Hares were often included in traditional fertility festivals which occurred across Europe to celebrate spring. They can also be seen in many medieval artworks and religious texts. Leporids are particularly prolific breeders, so they’re a great symbol of fertility and rebirth. It’s therefore not surprising that they were a central theme in many spring festivals.
Hares delivering colored eggs were originally part of German folklore dating back to the 17th century, when a German essayist mentioned the concept of hares bringing Easter eggs. German immigrants brought their traditional Easter Hare with them. This eventually evolved into the modern-day “Easter Bunny,” which served as a popular marketing tool for commercial chocolate Easter eggs during the 19th century.
During Easter week, schools and preschools around the world will be hosting the annual Easter hat parade. Children don their cleverly crafted hats adorned with Easter bunnies, eggs, streamers, and flowers. Fashionable women will line up for Easter hat parades wearing their latest millinery designs.
The origins of Easter bonnets stem from the tradition of making a new hat to wear to church on Easter Sunday. Women would celebrate spring, decorating their hats with flowers, lace, and ribbons as a symbol of rebirth and renewal.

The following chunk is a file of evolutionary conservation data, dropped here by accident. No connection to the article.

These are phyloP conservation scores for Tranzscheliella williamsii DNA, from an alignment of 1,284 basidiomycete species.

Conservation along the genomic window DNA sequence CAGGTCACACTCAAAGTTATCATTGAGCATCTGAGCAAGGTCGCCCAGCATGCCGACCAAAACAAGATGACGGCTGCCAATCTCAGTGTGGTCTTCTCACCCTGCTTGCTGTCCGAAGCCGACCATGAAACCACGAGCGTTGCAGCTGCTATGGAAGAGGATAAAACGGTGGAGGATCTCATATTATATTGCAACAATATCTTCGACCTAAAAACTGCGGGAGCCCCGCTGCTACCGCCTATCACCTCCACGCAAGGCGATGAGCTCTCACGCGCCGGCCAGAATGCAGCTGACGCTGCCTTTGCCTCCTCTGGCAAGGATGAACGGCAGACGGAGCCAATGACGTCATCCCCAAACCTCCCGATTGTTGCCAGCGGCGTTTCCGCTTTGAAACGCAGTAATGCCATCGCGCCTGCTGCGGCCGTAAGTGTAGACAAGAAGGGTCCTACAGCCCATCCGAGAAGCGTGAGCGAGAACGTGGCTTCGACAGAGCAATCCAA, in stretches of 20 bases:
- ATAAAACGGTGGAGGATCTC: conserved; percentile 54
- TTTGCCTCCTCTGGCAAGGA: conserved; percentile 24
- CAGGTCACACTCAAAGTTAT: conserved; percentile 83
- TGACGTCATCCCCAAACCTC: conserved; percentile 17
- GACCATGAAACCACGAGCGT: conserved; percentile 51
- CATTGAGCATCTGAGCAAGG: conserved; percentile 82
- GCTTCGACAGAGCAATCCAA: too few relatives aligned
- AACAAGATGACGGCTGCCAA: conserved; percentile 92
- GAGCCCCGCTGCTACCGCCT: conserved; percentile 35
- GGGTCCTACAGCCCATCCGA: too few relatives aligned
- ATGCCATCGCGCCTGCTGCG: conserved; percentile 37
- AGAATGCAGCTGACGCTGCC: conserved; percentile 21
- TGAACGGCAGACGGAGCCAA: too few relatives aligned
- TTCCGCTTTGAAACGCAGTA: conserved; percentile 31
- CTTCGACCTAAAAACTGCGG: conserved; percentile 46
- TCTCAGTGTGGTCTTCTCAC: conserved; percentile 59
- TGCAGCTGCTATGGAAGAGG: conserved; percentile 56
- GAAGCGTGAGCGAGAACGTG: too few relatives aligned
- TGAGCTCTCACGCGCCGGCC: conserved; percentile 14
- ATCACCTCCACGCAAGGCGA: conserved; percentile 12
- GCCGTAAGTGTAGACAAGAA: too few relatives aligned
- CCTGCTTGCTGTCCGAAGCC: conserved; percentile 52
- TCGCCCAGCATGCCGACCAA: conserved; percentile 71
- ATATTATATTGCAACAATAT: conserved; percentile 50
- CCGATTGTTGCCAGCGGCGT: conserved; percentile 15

However, the concept of the Easter bonnet wasn’t cemented into people’s minds until 1933, with songwriter Irving Berlin’s lyrics to “Easter Parade.” The popular song about women parading along Fifth Avenue in their Easter bonnets featured in musicals and films, and today, the tradition of decorating an Easter hat is a great, fun activity in the lead-up to Easter.
The Easter bunny doesn’t visit France. Children in France receive their Easter goodies from the “Easter Bells.” The tradition is based on staunch Catholic teachings, where no church bells are to ring between Holy Thursday and Easter Sunday.
Children are told that the bells fly to Rome to be blessed by the pope, and they return on Easter Sunday bringing eggs and other treats. Chocolate treats are enjoyed just like in many other countries in the world, as are traditional Easter egg hunts. However, it is the Easter Bells, not the Easter Bunny, which are responsible for littering the gardens with eggs.
Swiss Easter traditions seem to be a little more plausible than a rabbit laying chocolate eggs. The Easter Cuckoo is responsible for laying the eggs that children collect on Easter morning. A bird laying an egg just sounds a little more believable.